• Employee benefits: You may need to offer benefits to your employees such as health insurance, retirement plans, and paid time off. The franchise you’re considering will often have standard practices for benefits outlined in the Franchise Disclosure Document (FDD).
  • Employee perks: Perks help you retain quality employees and get the most from your team. They’re a great way to boost morale and productivity! Perks can include bonuses, recognition programs and employee development opportunities.
  • Employee training: Training ensures your employees have the skills to succeed in their roles. Training includes orientation, onboarding, ongoing education, and leadership development.
  • Employee recruitment: Hiring and retaining great employees is crucial to your success. Job postings, recruiting agencies, and employee referral programs can all pay for themselves if they bring you the best candidates.
  • Payroll taxes: In addition to salaries and wages, you'll need to cover payroll taxes including federal and state income tax, Social Security tax, and Medicare tax. You'll also need to pay unemployment insurance taxes and workers' compensation insurance premiums. (Fun stuff…)
  • Payroll administration: Make sure to budget for the cost of payroll processing, payroll reporting, and tax compliance. You may choose to handle these tasks in-house or outsource them to a payroll service provider.

Equipment and inventory

Once your franchise space is built out, you’ll need to stock equipment and inventory.

  • Computers for point-of-sale systems, accounting, customer relationship management, and other office work
  • Furniture like desks, chairs, and tables
  • Machinery or tools that your employees will need to operate the franchise
  • Inventory, which can include raw materials and finished goods. When budgeting, consider the cost, storage, and turnover of your inventory.

Technology Fees

Usually your franchisor will pay most or all of your technology licensing fees. However, some franchisors require franchisees to pay these.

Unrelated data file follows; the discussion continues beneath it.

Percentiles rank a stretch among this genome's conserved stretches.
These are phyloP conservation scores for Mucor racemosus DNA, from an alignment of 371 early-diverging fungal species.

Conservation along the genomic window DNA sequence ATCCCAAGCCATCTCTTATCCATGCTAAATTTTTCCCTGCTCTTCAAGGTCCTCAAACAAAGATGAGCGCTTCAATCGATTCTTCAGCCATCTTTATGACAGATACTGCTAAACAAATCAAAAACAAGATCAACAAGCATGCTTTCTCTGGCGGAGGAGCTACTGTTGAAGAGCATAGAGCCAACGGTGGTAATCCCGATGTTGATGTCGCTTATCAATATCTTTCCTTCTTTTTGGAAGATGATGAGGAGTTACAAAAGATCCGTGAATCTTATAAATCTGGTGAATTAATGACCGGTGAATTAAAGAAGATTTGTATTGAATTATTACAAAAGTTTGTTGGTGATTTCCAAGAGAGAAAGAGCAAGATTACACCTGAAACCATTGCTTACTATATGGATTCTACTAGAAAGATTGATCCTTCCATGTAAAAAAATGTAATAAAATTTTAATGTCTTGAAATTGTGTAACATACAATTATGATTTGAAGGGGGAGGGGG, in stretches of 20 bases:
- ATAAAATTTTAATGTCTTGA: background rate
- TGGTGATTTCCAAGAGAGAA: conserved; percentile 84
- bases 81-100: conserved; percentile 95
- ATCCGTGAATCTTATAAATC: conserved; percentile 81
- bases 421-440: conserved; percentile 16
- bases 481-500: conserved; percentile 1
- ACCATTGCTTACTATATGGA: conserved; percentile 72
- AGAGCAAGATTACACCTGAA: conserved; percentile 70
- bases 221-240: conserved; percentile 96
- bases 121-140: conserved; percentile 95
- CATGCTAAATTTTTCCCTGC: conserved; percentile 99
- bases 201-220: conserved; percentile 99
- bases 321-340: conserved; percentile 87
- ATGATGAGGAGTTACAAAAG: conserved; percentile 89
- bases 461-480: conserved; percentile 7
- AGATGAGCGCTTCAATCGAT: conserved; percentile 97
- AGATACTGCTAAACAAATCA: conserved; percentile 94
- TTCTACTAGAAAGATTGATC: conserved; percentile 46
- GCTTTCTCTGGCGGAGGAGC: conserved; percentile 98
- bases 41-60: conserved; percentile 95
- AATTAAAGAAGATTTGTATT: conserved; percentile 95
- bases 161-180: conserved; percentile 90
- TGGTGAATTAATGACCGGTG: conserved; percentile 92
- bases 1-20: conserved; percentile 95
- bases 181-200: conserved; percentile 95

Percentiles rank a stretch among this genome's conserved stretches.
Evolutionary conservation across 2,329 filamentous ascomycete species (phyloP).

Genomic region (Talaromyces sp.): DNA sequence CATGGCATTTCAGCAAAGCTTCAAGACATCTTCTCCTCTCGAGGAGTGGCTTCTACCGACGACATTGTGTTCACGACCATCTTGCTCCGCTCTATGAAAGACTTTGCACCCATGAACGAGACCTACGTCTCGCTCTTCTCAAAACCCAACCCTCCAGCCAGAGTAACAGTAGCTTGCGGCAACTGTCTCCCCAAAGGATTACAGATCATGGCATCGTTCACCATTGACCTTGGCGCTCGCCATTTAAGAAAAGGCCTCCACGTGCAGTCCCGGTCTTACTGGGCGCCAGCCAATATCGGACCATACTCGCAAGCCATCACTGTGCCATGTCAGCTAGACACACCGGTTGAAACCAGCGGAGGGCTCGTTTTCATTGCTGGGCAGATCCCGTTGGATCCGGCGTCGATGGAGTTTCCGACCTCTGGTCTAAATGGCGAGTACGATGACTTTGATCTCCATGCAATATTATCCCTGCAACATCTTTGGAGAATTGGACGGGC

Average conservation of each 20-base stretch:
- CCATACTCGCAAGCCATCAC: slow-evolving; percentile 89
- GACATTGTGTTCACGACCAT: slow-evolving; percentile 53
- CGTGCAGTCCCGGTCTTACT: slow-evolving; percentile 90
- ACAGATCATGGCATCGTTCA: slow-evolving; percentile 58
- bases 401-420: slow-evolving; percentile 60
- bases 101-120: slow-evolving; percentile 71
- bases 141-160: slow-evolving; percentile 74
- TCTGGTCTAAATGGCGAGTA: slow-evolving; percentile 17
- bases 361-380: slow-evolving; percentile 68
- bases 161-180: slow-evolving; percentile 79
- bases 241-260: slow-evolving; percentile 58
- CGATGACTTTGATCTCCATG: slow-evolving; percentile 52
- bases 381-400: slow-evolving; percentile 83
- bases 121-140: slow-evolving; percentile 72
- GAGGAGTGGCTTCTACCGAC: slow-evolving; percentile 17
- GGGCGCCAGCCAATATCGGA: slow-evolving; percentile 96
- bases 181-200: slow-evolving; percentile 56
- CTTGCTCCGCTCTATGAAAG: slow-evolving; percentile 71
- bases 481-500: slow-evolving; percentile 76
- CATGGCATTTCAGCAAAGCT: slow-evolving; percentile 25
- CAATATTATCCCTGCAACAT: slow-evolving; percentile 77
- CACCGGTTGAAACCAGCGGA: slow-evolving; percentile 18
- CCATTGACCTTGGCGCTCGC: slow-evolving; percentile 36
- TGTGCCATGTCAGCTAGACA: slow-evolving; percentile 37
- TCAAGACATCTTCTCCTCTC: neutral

• Point-of-sale (POS) systems
  • Inventory management and ordering systems
  • Customer relationship management (CRM) software
  • Security and surveillance systems


Surely, your employees will need some supplies. So let’s budget for these.

  • Employee uniforms
  • Personal protective equipment (PPE)
  • Charging or fuel costs for company vehicles

If your business prints, ships or mails materials, then you’ll want to budget for some office supplies too.

  • Office basics and stationery
  • Printing and copying costs
  • Packaging and labeling costs
  • Shipping and delivery charges


Many franchisors require franchisees to undergo training before they can open their doors. This can include on-site training at the franchisor's headquarters, online courses, or local workshops.

  • Training and support costs: Franchisors may charge a fee for training materials and instruction. Or they’ll cover part (but not all) of your expenses.
  • Travel and transportation costs for training: If your employees need to travel to a location, you might need to cover transportation and lodging.


Insuring your franchise is crucial to protecting your business and your assets. Consider a variety of insurance policies to cover different risks.

  • Liability insurance protects your franchise against claims from vendors or customers related to injuries or damages.
  • Property insurance covers damage or loss to your physical location and business-owned equipment or machinery.
  • Workers' compensation insurance covers medical expenses, lost wages, and other costs for employees injured on the job. This is required in many states.
  • Business interruption insurance provides financial assistance if your franchise is forced to close due to a covered event, such as a natural disaster or another pandemic. Interruption insurance covers lost income and ongoing expenses during the interruption.